Concentration of trace elements in long-finned pilot whales stranded in northern Patagonia, Chile

Ana M. Garcia-Cegarra, Janeide de A. Padilha, Bernardo Ferreira Braz, Rocío Ricciardi, Winfred Espejo, Gustavo Chiang, Paulina Bahamonde

Research output: Contribution to journalArticlepeer-review

7 Citations (Scopus)


The use of trace metals and rare-earth elements (REEs) is increasing in the mining, metallurgic, electronic, and automobile industries due to their magnetic, heat-resistant, and phosphorescent properties. While large amounts of these metals are released to the environment, the toxic consequences in marine organisms are poorly understood. In Chile a mass stranding event of long-finned pilot whales (LFPW) (Globicephala melas) occurred in 2016 due to unknown consequences. Al, Ce, Cr, Cu, Tl, and Zn concentrations were analyzed in LFPW blubber tissue and correlated with body size and age class of individuals. While Al and Zn were higher in juvenile individuals, Ce, Cu, Cr, and Tl were higher in adults. This study provides the first base line of trace metals and REE in LFPW from the southern hemisphere and demonstrates the existence and persistence of trace elements in marine top predators from remote ecosystems like the Chilean Patagonia.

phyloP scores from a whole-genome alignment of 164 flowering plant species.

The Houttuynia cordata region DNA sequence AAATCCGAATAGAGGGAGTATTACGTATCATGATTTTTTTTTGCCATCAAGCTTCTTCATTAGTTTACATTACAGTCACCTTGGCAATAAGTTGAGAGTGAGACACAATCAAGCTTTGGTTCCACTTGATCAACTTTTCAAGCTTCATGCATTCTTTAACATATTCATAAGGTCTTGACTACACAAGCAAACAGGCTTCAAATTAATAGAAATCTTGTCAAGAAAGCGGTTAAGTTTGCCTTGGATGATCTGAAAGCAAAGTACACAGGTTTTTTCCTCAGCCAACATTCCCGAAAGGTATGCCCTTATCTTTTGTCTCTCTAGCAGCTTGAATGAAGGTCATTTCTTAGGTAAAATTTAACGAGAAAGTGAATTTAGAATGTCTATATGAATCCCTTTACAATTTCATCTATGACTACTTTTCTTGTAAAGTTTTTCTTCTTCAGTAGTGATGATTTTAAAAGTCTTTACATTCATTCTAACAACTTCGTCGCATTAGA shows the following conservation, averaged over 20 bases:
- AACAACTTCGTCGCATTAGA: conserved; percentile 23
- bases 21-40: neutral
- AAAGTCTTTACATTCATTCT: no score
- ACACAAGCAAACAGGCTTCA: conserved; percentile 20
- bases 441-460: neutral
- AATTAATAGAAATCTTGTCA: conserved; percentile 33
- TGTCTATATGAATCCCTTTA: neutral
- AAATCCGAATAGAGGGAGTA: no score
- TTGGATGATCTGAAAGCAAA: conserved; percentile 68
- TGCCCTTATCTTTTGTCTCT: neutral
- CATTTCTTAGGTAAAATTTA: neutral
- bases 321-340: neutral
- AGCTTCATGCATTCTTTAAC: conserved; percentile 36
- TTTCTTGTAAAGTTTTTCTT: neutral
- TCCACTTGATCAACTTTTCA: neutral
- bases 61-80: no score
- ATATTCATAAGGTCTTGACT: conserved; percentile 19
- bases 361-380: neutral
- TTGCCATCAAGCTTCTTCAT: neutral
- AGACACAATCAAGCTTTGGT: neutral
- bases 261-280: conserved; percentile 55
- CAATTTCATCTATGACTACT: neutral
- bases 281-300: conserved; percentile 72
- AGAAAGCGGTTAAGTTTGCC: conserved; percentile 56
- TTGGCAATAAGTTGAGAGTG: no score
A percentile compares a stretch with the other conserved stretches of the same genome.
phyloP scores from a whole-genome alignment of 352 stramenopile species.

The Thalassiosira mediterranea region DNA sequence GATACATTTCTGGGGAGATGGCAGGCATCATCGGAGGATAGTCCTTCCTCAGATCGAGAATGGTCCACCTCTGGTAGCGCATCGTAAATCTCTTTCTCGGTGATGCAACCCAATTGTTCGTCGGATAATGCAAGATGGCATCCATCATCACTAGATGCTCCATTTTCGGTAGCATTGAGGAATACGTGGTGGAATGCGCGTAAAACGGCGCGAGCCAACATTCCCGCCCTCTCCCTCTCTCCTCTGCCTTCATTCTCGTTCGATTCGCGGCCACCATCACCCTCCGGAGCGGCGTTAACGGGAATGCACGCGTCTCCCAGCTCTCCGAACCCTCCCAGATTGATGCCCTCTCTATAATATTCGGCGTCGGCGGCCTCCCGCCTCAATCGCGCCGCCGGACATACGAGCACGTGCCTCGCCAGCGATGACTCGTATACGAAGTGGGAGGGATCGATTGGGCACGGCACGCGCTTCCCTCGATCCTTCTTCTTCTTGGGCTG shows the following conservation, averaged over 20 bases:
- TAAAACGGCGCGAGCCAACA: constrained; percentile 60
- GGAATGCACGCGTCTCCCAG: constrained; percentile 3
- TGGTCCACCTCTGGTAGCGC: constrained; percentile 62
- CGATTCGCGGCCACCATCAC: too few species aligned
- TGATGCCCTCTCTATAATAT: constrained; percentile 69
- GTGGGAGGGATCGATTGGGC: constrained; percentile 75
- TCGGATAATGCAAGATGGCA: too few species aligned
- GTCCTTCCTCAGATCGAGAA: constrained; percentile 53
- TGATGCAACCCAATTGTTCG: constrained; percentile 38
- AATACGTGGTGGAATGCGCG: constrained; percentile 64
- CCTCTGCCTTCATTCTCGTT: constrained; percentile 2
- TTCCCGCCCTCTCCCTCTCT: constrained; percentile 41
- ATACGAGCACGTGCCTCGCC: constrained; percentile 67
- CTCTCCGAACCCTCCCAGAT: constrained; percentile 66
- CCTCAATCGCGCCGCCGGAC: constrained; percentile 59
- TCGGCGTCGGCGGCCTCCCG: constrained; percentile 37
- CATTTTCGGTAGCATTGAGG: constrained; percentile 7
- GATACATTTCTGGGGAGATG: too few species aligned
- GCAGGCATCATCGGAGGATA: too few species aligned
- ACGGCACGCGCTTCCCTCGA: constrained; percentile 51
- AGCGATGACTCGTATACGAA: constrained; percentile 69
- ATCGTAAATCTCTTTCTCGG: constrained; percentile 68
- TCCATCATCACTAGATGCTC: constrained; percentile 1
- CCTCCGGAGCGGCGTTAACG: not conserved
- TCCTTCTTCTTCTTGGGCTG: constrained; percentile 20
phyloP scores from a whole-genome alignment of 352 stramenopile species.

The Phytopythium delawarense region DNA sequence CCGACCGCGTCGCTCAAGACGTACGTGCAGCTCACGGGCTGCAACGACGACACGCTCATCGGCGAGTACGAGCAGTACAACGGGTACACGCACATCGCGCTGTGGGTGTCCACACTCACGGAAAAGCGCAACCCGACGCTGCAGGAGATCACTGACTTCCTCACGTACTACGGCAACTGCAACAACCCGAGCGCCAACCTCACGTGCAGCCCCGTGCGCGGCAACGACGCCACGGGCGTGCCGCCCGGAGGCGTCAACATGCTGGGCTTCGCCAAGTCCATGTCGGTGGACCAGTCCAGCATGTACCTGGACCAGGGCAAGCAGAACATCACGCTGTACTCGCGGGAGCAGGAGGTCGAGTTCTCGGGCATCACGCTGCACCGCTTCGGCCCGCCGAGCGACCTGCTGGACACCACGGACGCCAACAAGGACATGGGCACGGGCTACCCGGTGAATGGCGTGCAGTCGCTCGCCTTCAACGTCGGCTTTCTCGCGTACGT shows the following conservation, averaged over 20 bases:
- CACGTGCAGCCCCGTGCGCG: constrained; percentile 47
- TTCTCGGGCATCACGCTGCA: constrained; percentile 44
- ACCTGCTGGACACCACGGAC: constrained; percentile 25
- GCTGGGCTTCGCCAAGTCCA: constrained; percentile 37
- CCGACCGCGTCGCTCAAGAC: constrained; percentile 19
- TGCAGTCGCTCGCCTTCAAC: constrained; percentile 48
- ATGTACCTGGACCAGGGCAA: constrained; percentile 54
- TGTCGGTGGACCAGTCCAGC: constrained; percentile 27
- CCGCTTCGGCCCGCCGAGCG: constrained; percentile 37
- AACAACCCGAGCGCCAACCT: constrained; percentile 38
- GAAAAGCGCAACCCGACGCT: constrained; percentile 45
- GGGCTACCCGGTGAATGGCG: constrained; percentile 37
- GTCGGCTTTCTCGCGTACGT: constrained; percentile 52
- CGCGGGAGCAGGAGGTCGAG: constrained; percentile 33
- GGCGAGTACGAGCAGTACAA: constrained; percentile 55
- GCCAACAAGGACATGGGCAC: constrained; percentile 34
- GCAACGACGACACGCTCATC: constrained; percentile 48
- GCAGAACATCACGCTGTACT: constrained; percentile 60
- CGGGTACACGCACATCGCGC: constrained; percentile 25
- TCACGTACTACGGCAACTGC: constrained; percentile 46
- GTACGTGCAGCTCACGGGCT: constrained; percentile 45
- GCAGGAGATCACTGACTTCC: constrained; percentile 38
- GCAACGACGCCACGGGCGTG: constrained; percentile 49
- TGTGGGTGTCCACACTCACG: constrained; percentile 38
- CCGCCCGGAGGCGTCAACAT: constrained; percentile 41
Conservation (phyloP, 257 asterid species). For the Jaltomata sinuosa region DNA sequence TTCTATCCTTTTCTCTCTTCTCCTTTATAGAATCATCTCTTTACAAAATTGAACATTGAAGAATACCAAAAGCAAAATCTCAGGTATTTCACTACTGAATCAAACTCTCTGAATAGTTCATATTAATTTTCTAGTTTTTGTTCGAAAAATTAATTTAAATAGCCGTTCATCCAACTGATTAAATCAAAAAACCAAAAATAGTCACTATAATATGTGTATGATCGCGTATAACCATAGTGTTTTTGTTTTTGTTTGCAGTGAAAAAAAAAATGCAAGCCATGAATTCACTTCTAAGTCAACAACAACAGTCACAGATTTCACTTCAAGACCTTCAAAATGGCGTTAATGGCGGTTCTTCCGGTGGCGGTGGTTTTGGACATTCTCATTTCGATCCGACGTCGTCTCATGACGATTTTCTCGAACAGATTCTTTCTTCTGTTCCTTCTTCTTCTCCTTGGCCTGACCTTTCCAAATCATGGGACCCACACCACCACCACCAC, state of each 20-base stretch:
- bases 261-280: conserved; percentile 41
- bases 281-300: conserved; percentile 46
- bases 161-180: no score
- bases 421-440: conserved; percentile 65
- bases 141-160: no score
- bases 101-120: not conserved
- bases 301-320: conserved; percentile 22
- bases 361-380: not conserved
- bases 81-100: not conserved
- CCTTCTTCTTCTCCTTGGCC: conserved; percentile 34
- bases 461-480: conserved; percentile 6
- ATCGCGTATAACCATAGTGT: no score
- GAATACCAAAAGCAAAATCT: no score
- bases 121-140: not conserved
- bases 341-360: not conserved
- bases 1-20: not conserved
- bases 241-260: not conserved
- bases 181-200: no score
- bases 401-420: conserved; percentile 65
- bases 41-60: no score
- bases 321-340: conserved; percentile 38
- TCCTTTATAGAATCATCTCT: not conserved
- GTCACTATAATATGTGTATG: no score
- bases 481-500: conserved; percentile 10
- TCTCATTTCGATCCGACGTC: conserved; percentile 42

Original languageEnglish
Article number110822
JournalMarine Pollution Bulletin
Publication statusPublished - Feb 2020
Externally publishedYes


  • Heavy metals
  • Massive mortalities
  • Patagonia
  • Pilot whales
  • Pollution
  • Rare-earth elements
  • Trace elements

ASJC Scopus subject areas

  • Oceanography
  • Aquatic Science
  • Pollution


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